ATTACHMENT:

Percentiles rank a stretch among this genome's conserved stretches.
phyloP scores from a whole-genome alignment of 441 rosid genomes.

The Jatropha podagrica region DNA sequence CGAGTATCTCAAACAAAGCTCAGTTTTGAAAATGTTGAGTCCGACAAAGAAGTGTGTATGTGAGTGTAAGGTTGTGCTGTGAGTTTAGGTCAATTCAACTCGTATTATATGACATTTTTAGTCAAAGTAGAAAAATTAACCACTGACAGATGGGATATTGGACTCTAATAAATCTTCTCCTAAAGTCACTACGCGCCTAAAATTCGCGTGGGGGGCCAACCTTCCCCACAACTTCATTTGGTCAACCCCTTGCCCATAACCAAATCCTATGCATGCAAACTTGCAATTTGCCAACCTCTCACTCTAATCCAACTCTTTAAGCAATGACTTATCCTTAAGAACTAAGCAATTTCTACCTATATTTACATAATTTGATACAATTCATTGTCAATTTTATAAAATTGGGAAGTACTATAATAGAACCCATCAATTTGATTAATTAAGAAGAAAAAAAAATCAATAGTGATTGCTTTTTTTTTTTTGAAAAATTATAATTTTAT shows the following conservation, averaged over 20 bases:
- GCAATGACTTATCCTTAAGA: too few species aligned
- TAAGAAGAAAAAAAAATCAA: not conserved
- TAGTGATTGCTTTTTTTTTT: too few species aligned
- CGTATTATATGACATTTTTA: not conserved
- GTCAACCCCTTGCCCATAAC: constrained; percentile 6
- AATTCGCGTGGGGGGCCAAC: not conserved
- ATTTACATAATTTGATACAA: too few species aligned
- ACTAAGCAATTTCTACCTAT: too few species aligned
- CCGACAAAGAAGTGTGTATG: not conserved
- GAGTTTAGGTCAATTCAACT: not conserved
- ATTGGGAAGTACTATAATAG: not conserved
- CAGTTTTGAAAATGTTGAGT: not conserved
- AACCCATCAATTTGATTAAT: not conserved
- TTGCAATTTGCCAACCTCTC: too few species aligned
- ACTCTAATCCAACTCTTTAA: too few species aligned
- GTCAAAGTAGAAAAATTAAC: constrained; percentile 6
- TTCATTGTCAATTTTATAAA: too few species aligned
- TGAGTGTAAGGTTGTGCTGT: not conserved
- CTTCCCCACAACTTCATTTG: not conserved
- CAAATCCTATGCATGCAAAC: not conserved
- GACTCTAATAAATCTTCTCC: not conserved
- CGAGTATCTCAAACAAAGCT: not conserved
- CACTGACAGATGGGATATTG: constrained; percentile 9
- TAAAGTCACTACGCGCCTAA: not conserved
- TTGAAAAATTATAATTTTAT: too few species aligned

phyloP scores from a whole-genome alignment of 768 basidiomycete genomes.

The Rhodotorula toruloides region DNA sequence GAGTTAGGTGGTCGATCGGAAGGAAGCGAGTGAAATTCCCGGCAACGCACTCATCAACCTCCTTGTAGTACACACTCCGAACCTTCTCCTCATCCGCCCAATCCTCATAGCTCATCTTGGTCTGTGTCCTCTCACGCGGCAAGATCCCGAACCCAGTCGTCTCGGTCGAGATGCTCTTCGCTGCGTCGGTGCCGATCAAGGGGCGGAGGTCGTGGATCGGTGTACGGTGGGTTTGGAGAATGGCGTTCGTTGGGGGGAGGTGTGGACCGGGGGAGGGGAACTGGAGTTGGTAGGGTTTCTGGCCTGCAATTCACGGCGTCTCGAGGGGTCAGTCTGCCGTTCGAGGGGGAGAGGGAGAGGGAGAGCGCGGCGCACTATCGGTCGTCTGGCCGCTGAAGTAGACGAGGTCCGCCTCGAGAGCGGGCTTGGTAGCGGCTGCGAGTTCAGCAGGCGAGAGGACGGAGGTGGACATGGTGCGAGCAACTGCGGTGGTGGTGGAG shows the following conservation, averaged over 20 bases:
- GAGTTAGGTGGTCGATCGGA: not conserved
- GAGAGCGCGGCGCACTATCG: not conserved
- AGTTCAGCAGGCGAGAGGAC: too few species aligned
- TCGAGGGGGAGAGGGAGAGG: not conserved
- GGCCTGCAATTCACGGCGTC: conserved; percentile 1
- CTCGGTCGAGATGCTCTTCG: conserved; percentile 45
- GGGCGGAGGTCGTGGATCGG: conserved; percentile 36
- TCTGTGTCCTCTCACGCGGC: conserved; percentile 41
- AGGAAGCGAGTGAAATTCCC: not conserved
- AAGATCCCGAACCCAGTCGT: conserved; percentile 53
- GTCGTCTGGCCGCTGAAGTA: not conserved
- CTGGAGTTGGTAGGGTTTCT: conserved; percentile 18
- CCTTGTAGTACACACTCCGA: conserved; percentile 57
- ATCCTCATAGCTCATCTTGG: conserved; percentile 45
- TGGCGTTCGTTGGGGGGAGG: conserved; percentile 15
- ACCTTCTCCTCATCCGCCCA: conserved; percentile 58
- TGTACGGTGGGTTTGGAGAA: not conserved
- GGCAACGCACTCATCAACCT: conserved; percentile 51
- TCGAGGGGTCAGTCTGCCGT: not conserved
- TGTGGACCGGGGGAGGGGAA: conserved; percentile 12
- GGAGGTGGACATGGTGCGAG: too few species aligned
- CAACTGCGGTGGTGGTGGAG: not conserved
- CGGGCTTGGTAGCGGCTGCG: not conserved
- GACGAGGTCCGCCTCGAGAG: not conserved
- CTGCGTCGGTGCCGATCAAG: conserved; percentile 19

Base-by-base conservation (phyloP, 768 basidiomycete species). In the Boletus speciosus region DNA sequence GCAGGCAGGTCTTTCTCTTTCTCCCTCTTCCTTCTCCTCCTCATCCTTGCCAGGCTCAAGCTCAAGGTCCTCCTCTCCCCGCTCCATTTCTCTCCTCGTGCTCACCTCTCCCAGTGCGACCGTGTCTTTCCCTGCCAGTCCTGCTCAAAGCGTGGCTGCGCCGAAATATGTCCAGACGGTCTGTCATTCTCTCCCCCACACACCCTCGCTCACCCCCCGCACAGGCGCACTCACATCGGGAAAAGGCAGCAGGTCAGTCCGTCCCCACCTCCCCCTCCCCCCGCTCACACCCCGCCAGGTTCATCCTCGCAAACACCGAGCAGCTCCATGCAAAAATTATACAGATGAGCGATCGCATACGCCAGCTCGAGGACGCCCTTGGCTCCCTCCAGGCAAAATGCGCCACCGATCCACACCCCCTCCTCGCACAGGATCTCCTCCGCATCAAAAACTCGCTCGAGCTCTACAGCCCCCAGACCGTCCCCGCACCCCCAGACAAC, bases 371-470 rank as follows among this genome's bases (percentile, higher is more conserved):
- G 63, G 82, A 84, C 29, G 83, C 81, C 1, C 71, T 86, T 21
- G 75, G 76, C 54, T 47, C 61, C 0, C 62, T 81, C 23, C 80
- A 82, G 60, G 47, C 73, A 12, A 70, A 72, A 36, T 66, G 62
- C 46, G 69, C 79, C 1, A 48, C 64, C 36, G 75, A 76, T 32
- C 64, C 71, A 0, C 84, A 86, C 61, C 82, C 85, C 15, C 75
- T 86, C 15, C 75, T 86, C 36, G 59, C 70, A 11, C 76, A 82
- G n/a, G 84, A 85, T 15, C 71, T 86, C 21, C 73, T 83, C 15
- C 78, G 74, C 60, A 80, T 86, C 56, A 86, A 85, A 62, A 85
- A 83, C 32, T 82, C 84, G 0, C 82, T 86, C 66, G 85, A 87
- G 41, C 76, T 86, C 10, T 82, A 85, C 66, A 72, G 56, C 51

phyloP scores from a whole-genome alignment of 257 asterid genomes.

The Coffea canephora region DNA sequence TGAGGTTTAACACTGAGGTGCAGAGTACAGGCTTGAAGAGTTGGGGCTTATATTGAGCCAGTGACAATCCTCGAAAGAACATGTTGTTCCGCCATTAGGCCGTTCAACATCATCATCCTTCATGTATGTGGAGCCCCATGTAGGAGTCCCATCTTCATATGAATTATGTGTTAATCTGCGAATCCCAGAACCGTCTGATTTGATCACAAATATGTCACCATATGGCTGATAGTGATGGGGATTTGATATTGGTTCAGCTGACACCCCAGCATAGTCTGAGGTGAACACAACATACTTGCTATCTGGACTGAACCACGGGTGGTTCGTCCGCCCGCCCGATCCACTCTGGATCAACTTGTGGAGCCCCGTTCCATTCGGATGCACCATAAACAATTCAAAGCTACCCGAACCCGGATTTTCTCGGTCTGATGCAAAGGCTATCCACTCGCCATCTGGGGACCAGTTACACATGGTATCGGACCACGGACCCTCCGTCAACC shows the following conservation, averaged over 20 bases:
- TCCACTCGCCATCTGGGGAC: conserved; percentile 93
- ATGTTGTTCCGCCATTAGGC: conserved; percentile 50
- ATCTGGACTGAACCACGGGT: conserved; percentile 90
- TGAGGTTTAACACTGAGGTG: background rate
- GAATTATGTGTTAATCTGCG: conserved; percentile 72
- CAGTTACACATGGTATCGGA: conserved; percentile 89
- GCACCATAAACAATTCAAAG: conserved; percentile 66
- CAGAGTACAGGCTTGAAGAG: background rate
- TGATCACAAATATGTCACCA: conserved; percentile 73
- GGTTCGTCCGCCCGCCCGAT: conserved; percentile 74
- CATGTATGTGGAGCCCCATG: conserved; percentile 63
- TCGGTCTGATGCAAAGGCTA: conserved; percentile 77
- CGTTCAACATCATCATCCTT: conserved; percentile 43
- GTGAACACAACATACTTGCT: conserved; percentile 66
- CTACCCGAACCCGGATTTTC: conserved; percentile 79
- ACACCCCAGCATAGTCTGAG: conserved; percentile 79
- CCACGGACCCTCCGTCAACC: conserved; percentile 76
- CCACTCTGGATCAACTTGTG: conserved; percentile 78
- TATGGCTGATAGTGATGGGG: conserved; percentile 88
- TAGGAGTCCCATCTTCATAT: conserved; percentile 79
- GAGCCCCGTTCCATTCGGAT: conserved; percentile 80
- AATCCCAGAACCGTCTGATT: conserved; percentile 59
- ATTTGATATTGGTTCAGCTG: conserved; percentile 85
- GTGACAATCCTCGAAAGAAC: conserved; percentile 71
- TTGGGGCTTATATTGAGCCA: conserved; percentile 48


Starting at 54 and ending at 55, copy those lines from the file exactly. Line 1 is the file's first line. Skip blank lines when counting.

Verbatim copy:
- GACGAGGTCCGCCTCGAGAG: not conserved
- CTGCGTCGGTGCCGATCAAG: conserved; percentile 19